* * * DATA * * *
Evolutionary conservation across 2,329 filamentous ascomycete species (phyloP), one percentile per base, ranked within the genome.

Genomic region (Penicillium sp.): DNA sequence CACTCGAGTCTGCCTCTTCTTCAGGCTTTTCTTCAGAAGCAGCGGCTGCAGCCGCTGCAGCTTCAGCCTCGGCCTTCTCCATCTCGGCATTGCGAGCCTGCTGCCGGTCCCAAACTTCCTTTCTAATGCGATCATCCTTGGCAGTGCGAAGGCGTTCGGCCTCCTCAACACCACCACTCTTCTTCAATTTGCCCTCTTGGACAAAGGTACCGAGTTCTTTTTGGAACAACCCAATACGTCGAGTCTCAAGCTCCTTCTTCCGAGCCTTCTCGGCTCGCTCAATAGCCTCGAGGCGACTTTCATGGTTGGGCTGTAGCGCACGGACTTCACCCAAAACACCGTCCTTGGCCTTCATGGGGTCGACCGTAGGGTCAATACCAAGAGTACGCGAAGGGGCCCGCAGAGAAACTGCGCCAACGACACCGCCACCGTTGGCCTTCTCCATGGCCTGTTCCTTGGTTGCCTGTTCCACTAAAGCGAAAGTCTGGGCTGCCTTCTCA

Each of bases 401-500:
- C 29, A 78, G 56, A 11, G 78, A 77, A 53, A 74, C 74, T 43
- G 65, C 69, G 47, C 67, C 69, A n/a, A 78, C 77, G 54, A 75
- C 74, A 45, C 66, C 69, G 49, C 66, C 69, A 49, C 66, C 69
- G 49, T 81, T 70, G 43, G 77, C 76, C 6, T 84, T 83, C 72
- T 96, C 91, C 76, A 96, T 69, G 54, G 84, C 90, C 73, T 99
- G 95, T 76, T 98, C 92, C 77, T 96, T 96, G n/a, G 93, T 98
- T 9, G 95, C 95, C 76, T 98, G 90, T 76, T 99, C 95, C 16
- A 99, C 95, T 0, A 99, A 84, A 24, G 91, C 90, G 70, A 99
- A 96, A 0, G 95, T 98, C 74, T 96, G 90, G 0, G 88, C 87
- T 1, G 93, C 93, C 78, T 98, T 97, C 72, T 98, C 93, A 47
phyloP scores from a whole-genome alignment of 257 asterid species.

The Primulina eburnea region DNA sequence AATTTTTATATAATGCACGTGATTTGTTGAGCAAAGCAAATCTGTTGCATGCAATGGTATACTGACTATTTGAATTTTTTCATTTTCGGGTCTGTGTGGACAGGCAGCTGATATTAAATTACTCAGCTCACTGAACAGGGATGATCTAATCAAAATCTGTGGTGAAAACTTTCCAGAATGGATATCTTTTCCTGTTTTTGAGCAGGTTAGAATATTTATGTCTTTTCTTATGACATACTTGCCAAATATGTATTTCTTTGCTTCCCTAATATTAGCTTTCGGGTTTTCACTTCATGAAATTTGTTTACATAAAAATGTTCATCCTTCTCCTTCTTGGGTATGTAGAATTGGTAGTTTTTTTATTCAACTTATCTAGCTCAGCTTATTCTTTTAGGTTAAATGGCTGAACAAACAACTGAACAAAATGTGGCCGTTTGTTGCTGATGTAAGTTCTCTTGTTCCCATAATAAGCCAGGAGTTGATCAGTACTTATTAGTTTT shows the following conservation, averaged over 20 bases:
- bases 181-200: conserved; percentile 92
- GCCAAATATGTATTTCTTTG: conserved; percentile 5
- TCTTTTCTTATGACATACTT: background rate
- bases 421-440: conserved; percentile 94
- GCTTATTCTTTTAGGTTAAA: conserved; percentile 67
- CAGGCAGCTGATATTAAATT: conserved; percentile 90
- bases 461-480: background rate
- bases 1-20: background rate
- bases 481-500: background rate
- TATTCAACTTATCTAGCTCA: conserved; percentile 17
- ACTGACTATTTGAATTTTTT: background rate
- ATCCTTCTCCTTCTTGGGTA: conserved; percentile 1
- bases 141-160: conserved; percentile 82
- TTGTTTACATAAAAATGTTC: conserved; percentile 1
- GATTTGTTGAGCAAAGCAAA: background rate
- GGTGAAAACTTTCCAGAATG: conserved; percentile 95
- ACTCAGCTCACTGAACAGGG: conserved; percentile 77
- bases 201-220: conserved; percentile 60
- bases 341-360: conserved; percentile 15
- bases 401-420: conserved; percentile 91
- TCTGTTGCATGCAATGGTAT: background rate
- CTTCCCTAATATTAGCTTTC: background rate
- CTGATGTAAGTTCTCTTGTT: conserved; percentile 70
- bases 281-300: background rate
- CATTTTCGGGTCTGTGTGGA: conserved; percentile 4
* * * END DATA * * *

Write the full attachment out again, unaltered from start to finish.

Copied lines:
Evolutionary conservation across 2,329 filamentous ascomycete species (phyloP), one percentile per base, ranked within the genome.

Genomic region (Penicillium sp.): DNA sequence CACTCGAGTCTGCCTCTTCTTCAGGCTTTTCTTCAGAAGCAGCGGCTGCAGCCGCTGCAGCTTCAGCCTCGGCCTTCTCCATCTCGGCATTGCGAGCCTGCTGCCGGTCCCAAACTTCCTTTCTAATGCGATCATCCTTGGCAGTGCGAAGGCGTTCGGCCTCCTCAACACCACCACTCTTCTTCAATTTGCCCTCTTGGACAAAGGTACCGAGTTCTTTTTGGAACAACCCAATACGTCGAGTCTCAAGCTCCTTCTTCCGAGCCTTCTCGGCTCGCTCAATAGCCTCGAGGCGACTTTCATGGTTGGGCTGTAGCGCACGGACTTCACCCAAAACACCGTCCTTGGCCTTCATGGGGTCGACCGTAGGGTCAATACCAAGAGTACGCGAAGGGGCCCGCAGAGAAACTGCGCCAACGACACCGCCACCGTTGGCCTTCTCCATGGCCTGTTCCTTGGTTGCCTGTTCCACTAAAGCGAAAGTCTGGGCTGCCTTCTCA

Each of bases 401-500:
- C 29, A 78, G 56, A 11, G 78, A 77, A 53, A 74, C 74, T 43
- G 65, C 69, G 47, C 67, C 69, A n/a, A 78, C 77, G 54, A 75
- C 74, A 45, C 66, C 69, G 49, C 66, C 69, A 49, C 66, C 69
- G 49, T 81, T 70, G 43, G 77, C 76, C 6, T 84, T 83, C 72
- T 96, C 91, C 76, A 96, T 69, G 54, G 84, C 90, C 73, T 99
- G 95, T 76, T 98, C 92, C 77, T 96, T 96, G n/a, G 93, T 98
- T 9, G 95, C 95, C 76, T 98, G 90, T 76, T 99, C 95, C 16
- A 99, C 95, T 0, A 99, A 84, A 24, G 91, C 90, G 70, A 99
- A 96, A 0, G 95, T 98, C 74, T 96, G 90, G 0, G 88, C 87
- T 1, G 93, C 93, C 78, T 98, T 97, C 72, T 98, C 93, A 47
phyloP scores from a whole-genome alignment of 257 asterid species.

The Primulina eburnea region DNA sequence AATTTTTATATAATGCACGTGATTTGTTGAGCAAAGCAAATCTGTTGCATGCAATGGTATACTGACTATTTGAATTTTTTCATTTTCGGGTCTGTGTGGACAGGCAGCTGATATTAAATTACTCAGCTCACTGAACAGGGATGATCTAATCAAAATCTGTGGTGAAAACTTTCCAGAATGGATATCTTTTCCTGTTTTTGAGCAGGTTAGAATATTTATGTCTTTTCTTATGACATACTTGCCAAATATGTATTTCTTTGCTTCCCTAATATTAGCTTTCGGGTTTTCACTTCATGAAATTTGTTTACATAAAAATGTTCATCCTTCTCCTTCTTGGGTATGTAGAATTGGTAGTTTTTTTATTCAACTTATCTAGCTCAGCTTATTCTTTTAGGTTAAATGGCTGAACAAACAACTGAACAAAATGTGGCCGTTTGTTGCTGATGTAAGTTCTCTTGTTCCCATAATAAGCCAGGAGTTGATCAGTACTTATTAGTTTT shows the following conservation, averaged over 20 bases:
- bases 181-200: conserved; percentile 92
- GCCAAATATGTATTTCTTTG: conserved; percentile 5
- TCTTTTCTTATGACATACTT: background rate
- bases 421-440: conserved; percentile 94
- GCTTATTCTTTTAGGTTAAA: conserved; percentile 67
- CAGGCAGCTGATATTAAATT: conserved; percentile 90
- bases 461-480: background rate
- bases 1-20: background rate
- bases 481-500: background rate
- TATTCAACTTATCTAGCTCA: conserved; percentile 17
- ACTGACTATTTGAATTTTTT: background rate
- ATCCTTCTCCTTCTTGGGTA: conserved; percentile 1
- bases 141-160: conserved; percentile 82
- TTGTTTACATAAAAATGTTC: conserved; percentile 1
- GATTTGTTGAGCAAAGCAAA: background rate
- GGTGAAAACTTTCCAGAATG: conserved; percentile 95
- ACTCAGCTCACTGAACAGGG: conserved; percentile 77
- bases 201-220: conserved; percentile 60
- bases 341-360: conserved; percentile 15
- bases 401-420: conserved; percentile 91
- TCTGTTGCATGCAATGGTAT: background rate
- CTTCCCTAATATTAGCTTTC: background rate
- CTGATGTAAGTTCTCTTGTT: conserved; percentile 70
- bases 281-300: background rate
- CATTTTCGGGTCTGTGTGGA: conserved; percentile 4